Three Rivers Petroglyph Site
The Three Rivers Petroglyphs are outstanding examples of prehistoric Jornada Mogollon rock art. The basaltic ridge rising above the Three Rivers Valley contains over 21,000 petroglyphs, including masks, sunbursts, wildlife, handprints, and geometric designs. The number and concentration of petroglyphs make this one of the largest and most interesting rock art sites in the Southwest. A rugged 0.5-mile trail (Petroglyph Trail) begins at the visitor shelter and links many of the most interesting petroglyphs. Another short trail (Village Trail) begins on the east side of the picnic area and leads to a partially excavated prehistoric village.
The Three Rivers Petroglyph Site is one of the few locations in the Southwest set aside solely because of its rock art. It is also one of the few sites giving visitors such direct access to petroglyphs. The number and concentration of petroglyphs here make it one of the largest and most interesting petroglyphs sites in the Southwest. More than 21,000 glyphs of birds, humans, animals, fish, insects and plants, as well as numerous geometric and abstract designs are scattered over 50 acres of New Mexico's northern Chihuahuan Desert. The petroglyphs at Three Rivers, dating back to between about 200-1450 AD, were created by Jornada Mogollon people who used stone tools to remove the dark patina on the exterior of the rock. A small pithouse is nearby and Sierra Blanca towers above to the east. A detailed petroglyph guide is available at the Three Rivers Petroglyph Site.
KNOW BEFORE YOU GO
- Day Use (per vehicle): $5
- Camping (per campsite) $7
- RV Hookup (per campsite): $18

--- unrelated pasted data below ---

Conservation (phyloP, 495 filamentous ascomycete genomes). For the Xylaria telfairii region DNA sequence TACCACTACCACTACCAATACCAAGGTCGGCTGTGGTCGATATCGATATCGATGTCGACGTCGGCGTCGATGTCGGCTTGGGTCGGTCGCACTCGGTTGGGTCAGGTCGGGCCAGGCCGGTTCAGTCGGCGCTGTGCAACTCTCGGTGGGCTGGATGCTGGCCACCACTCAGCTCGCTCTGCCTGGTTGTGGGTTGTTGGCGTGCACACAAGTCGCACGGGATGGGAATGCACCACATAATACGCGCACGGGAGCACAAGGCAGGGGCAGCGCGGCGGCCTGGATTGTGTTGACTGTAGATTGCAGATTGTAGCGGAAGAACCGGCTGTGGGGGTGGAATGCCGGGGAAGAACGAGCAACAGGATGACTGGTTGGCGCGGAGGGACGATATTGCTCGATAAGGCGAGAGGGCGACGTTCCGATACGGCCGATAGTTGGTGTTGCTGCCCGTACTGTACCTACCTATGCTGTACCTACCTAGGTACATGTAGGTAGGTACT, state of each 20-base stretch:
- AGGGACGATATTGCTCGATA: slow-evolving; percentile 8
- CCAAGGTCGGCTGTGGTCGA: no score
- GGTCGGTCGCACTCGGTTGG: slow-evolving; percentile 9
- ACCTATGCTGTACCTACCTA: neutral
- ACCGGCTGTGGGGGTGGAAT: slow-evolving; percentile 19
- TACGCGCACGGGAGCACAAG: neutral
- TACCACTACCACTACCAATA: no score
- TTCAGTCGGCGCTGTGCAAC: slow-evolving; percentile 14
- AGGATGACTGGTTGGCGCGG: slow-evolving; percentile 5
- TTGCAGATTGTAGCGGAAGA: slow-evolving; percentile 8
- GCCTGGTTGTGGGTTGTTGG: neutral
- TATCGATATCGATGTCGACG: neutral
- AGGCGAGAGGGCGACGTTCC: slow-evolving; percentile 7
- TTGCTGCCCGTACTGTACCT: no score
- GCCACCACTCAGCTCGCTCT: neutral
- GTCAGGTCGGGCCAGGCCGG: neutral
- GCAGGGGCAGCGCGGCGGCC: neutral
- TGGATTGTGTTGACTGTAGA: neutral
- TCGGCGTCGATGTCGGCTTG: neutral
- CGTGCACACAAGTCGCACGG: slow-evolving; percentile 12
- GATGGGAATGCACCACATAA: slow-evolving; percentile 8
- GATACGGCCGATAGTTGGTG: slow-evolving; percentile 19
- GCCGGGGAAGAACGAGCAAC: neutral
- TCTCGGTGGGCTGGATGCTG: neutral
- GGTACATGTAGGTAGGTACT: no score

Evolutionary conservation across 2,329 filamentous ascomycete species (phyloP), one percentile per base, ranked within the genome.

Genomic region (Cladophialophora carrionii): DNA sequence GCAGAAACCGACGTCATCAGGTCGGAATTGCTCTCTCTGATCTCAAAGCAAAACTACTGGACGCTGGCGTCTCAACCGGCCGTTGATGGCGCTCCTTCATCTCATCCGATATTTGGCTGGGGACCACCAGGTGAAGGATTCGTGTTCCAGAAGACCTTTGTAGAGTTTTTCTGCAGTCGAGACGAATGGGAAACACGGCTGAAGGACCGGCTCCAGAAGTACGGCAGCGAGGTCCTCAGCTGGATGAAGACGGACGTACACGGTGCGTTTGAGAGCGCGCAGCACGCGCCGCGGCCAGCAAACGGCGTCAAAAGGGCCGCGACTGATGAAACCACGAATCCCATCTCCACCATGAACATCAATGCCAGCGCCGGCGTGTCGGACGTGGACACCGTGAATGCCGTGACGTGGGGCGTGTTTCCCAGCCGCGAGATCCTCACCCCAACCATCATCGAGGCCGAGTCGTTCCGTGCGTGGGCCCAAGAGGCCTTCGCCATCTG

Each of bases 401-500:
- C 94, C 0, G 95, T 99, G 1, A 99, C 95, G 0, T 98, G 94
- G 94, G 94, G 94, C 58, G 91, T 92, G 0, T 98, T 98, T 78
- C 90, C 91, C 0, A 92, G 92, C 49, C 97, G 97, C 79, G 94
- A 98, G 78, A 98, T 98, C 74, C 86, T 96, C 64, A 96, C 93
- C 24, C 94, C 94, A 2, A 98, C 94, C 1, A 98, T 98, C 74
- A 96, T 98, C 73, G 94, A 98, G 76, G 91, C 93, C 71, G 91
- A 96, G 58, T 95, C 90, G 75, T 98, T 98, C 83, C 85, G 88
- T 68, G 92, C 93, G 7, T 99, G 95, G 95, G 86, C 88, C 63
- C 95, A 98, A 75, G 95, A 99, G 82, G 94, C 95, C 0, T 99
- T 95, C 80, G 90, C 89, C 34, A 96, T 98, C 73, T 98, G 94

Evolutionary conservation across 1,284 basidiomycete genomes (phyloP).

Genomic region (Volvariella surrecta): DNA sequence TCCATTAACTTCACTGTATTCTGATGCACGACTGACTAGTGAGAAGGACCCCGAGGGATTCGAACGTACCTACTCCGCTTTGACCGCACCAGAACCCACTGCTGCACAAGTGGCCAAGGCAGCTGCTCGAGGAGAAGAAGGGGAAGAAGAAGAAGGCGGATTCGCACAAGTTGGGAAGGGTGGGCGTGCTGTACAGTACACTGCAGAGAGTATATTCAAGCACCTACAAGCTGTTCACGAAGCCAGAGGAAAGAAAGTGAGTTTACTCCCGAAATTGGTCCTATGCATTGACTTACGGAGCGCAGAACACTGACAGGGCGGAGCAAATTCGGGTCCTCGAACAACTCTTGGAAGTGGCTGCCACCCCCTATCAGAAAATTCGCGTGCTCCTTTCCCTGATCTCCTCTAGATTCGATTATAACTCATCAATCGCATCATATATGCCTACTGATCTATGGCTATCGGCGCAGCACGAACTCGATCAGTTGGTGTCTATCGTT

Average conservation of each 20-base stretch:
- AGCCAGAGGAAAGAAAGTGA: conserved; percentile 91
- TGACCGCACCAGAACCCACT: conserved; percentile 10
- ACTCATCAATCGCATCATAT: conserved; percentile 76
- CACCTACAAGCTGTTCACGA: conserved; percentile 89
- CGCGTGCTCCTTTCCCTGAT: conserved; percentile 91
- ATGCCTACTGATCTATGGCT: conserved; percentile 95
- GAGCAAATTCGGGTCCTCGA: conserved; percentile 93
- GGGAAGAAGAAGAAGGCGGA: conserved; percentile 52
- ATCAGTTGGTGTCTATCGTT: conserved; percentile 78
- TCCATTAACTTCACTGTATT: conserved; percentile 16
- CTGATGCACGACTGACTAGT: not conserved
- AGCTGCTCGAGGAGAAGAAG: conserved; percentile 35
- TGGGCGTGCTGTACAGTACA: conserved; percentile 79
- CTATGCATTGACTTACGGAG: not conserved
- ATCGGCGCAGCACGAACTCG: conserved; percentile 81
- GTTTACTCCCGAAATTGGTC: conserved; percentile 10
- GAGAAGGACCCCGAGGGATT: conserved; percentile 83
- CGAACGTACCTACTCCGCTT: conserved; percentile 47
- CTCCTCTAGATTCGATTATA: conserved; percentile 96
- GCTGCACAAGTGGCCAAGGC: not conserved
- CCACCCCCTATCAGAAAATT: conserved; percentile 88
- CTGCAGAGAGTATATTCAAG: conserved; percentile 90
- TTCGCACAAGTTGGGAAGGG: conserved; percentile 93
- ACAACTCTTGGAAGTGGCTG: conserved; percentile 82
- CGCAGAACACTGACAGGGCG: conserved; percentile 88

- Day Use (Bus): $15
- Group Site (per group) $50
- Las Cruces District Office Day Use Pass: $30
- Open year-round.
- April to October, the entrance gate is open from 8:00 a.m. until 7:00 p.m.
- October until April, the entrance gate is open from 8:00 a.m. until 5:00 p.m.
- Non-campers must be out by 10:00 p.m. year-round.
Hiking, camping, picnicking, prehistoric interpretation.
A rugged half-mile trail (Petroglyph Trail) begins at the visitor shelter and links many of the most interesting petroglyphs. Another short trail (Village Trail) begins on the east side of the picnic area and leads to the remains of a Mogollon village, whose inhabitants were likely responsible for the petroglyphs. Occupied for about 400 years, the site was partially excavated in 1976. On the village site, there are foundations of three types of prehistoric buildings. A small pueblo ruin is nearby and Sierra Blanca towers above to the east. Just up the road is Three Rivers Campground (closed due to fire damage) and an entry point into the Lincoln National Forest.
The site offers five shelter sites with picnic tables and cooking grills (one is handicap accessible); one group site that has three picnic tables under a shelter and two grills; two RV sites have covered picnic tables and grills and water and electric hookups. Five locations are also established for tent use, within defined boundaries. One of the tent locations is at the handicap accessible site. Restrooms and drinking water are available. Pets are allowed in the campground (on leash), but are not allowed on the trails.
The site is located 17 miles north of Tularosa, NM, and 28 miles south of Carrizozo, NM on U.S. 54. Turn east from U.S. 54 at Three Rivers onto County Road B30 and travel five miles on paved road, following signs.